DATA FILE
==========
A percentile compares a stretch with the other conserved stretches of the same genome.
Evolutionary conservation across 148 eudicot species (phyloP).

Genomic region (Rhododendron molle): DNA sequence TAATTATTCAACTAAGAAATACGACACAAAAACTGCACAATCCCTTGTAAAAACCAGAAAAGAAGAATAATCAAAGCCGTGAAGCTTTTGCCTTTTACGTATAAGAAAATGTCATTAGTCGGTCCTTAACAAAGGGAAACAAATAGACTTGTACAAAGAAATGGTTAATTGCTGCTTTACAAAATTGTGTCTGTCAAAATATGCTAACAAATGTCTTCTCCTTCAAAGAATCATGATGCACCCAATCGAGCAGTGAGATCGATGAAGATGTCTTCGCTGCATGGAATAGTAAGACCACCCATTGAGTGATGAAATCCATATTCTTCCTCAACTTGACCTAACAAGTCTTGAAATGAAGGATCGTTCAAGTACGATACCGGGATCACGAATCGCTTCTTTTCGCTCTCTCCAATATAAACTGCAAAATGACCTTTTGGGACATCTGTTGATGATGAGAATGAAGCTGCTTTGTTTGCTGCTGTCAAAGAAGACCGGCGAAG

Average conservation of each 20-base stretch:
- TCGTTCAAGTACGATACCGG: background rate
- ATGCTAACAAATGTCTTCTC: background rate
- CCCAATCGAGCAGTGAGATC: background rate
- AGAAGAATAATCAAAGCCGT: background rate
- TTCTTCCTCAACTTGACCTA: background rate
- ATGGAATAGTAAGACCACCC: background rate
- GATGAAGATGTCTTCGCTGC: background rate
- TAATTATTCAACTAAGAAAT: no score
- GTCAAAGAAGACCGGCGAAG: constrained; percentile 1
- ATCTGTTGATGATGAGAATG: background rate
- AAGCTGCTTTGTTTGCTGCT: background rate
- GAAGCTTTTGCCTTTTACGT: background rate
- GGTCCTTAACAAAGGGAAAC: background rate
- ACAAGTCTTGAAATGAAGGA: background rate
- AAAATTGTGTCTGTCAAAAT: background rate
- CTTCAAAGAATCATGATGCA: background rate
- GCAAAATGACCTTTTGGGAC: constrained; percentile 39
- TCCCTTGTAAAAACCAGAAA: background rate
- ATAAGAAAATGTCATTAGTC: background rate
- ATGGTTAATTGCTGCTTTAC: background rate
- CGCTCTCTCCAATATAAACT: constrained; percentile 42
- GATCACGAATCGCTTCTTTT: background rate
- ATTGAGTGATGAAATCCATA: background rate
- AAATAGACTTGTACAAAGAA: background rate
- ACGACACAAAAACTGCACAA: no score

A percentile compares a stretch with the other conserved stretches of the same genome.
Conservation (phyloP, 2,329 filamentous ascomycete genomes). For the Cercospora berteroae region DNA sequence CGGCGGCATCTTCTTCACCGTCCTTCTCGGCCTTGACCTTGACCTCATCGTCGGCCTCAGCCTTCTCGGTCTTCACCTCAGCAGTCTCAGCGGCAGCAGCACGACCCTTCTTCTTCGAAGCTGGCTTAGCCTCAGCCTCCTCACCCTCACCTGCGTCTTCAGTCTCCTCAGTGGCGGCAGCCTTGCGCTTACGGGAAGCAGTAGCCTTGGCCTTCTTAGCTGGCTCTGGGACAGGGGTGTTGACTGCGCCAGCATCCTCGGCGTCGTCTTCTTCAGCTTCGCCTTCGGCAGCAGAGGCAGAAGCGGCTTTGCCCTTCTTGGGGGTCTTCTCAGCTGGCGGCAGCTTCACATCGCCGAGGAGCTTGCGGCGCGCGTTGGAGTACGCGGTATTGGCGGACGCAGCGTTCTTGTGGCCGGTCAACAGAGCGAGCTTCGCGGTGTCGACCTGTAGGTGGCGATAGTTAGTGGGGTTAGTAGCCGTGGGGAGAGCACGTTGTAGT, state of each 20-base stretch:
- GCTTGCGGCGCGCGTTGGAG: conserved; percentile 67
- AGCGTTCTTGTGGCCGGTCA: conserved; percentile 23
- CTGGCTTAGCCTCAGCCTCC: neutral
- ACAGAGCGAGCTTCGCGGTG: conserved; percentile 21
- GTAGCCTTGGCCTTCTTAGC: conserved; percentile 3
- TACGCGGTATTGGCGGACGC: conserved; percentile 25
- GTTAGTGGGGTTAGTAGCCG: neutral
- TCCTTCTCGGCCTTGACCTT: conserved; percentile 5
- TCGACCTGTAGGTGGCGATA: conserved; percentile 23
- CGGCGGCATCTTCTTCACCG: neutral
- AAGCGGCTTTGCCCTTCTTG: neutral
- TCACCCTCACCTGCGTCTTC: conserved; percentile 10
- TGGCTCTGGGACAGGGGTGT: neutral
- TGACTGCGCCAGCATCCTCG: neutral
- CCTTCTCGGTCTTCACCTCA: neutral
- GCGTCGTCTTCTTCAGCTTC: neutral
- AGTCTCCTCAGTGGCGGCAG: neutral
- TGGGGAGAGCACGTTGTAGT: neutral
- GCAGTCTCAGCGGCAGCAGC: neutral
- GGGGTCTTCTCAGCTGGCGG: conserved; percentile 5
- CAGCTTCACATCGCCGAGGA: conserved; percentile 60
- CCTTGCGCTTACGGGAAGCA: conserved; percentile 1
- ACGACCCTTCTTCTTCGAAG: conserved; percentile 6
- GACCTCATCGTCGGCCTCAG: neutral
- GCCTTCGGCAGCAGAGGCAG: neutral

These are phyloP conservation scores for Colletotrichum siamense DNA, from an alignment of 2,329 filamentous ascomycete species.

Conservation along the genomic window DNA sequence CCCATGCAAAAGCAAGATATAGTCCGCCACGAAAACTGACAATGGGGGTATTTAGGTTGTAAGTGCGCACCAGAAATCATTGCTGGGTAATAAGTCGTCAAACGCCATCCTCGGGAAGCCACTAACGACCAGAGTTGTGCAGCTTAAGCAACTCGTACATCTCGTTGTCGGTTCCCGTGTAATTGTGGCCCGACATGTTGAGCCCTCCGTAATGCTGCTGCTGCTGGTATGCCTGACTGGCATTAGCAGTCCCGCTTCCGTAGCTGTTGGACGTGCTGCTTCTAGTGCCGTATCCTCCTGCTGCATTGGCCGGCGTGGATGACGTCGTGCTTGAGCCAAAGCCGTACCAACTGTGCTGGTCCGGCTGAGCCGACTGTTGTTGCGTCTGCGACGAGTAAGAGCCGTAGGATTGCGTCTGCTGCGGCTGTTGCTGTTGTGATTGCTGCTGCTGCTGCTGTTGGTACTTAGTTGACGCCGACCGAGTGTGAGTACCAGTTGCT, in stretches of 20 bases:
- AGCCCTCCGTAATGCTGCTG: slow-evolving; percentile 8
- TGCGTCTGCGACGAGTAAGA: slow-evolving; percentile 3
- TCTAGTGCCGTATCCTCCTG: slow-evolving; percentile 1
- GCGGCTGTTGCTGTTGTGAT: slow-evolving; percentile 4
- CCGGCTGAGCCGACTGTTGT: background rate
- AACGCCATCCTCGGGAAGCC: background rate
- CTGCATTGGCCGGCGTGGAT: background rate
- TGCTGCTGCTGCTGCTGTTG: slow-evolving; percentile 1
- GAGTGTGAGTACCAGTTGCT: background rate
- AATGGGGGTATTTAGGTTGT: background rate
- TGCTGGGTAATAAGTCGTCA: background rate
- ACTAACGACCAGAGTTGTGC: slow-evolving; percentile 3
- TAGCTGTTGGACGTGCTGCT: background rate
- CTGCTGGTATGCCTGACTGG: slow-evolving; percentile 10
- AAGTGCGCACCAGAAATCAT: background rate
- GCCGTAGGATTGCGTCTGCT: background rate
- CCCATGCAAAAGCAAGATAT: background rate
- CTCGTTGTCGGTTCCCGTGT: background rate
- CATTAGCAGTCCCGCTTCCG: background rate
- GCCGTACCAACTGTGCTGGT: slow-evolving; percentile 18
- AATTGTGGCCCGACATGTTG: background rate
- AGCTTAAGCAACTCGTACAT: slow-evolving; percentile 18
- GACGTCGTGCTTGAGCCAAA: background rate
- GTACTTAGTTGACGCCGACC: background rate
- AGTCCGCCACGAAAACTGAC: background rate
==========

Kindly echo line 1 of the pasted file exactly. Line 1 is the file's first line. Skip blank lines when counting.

A percentile compares a stretch with the other conserved stretches of the same genome.